Heat-gun-toting robot could create bespoke clothing on the cheap

Custom-fit clothing is usually quite expensive, but perhaps it doesn’t have to be. MIT’s 4D Knit Dress is an example of a new type of clothing that a robot could selectively shrink to fit the wearer, perhaps right in the store.

The technology is being developed by a team at MIT’s Self Assembly Lab, working in collaboration with high-tech apparel company Ministry of Supply.

While the dress itself isn’t 3D-printed in the usual sense, the “4D” in its name refers to the concept of 4D printing, in which the fourth dimension of an item’s fabrication process is self-assembly over time. This isn’t the Self Assembly Lab’s first foray into the field, as it previously brought us strands of 4D-printed material that self-fold into predetermined shapes when placed in water.

In the case of the 4D Knit Dress, a computer-controlled industrial knitting machine starts out by knitting the entire basic dress all in one piece, incorporating a special active yarn in which the fibers permanently shorten when heated past a certain temperature.

A complete 4D Knit Dress comes out of a Stoll industrial knitting machine after being produced in one piece
A complete 4D Knit Dress comes out of a Stoll industrial knitting machine after being produced in one piece

MIT Self Assembly Lab

Upon being purchased, the “unprocessed” dress is placed on a dress-form mannequin.

Based on the buyer’s measurements and their individual style, a robotic arm then uses a custom heat gun to strategically heat the garment, causing the fabric to shrink just the right amount in just the right places. Depending on how the active yarn is distributed in those areas, it can shrink to form features such as pintucks, pleats or a cinched waist.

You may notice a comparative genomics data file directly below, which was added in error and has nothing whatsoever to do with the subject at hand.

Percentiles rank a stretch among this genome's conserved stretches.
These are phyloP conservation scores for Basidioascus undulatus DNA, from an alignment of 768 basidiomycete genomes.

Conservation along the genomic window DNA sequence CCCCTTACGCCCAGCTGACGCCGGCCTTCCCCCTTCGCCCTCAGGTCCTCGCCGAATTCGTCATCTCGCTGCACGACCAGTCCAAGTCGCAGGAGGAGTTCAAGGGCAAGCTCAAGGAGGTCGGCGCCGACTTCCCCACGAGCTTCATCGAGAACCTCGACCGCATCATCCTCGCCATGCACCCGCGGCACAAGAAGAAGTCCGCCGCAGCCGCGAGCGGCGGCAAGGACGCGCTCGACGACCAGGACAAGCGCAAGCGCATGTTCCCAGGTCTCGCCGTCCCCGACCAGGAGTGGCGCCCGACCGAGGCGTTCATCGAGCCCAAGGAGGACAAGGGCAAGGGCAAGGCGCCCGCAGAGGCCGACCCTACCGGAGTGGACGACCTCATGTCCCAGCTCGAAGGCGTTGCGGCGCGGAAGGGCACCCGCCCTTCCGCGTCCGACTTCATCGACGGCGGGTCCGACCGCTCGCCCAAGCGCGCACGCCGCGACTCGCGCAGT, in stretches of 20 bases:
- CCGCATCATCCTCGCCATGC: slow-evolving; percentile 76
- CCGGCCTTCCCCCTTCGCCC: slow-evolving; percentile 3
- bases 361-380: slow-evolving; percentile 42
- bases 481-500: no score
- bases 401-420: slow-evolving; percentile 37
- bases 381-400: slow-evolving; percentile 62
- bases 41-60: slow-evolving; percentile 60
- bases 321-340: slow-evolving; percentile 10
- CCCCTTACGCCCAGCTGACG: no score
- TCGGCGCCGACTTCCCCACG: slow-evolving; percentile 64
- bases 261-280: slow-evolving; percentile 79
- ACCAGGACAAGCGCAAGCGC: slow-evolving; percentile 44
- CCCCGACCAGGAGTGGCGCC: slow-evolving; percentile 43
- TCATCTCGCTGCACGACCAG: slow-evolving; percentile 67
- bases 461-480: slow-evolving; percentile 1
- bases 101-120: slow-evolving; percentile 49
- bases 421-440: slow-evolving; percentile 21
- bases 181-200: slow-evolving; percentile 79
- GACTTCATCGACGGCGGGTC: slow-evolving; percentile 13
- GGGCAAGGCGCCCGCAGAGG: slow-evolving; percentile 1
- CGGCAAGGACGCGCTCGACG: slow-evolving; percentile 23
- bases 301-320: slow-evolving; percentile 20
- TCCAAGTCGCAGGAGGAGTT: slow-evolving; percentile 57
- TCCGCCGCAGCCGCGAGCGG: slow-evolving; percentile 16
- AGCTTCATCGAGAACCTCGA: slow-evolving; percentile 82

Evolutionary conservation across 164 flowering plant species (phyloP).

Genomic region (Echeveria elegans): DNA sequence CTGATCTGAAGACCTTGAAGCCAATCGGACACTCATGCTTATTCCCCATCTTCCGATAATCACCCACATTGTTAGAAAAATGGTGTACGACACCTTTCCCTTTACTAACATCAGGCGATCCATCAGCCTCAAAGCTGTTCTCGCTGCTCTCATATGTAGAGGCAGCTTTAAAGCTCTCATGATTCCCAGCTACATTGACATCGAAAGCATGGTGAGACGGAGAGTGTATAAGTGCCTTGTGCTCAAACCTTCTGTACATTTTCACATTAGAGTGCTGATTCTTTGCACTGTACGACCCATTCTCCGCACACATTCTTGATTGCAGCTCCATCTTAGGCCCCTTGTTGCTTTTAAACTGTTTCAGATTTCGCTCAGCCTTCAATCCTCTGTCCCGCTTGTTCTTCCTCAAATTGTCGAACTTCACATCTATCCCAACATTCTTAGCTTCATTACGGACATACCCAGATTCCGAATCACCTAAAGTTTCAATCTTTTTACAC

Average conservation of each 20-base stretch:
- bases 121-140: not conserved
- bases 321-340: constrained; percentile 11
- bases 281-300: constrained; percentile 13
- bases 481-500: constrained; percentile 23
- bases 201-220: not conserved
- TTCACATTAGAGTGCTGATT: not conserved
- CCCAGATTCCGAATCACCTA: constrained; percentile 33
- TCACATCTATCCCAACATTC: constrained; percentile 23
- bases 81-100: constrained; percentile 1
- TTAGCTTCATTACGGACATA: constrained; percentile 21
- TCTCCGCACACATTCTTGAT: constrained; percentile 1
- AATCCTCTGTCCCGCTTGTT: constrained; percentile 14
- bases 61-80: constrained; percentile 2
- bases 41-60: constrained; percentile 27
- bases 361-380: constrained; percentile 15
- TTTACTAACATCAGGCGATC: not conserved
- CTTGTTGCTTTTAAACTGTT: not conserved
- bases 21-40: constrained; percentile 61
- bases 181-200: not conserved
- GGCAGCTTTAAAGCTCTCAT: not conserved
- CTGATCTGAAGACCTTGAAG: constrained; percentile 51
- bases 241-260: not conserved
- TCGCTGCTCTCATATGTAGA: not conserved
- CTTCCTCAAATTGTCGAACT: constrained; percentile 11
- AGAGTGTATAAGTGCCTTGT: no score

And yes, we’ve been told that washing the dress in hot water won’t activate the active yarn. That said, if the wearer starts getting tired of the garment in its present form, they can take it back to the store to get new features added by the gun-wielding robot. In that way, it will stay fashionable for longer than a normal dress.

Examples of the different ways in which a single 4D Knit Dress could be custom-modified
Examples of the different ways in which a single 4D Knit Dress could be custom-modified

MIT Self Assembly Lab

The technology should additionally reduce the amount of fabric that goes to waste in the textile industry. And the selling points don’t stop there.

“It may also be able to absorb some of the size variations that retailers need to stock,” says Sasha MicKinlay, a Self-Assembly Lab researcher who helped produce the active yarns, created the concept design, developed the knitting technique and programmed the knitting machine. “Instead of extra-small, small, medium, large, and extra-large sizes, retailers may be able to have one dress for the smaller sizes and one for the larger sizes.”

Other 4D Knit garments are now in the works. You can see the robotic dress-altering process – which was programmed by MIT architectural design student Danny Griffin – in the following video.

4D Knit Dress: Transforming Style

Source: MIT


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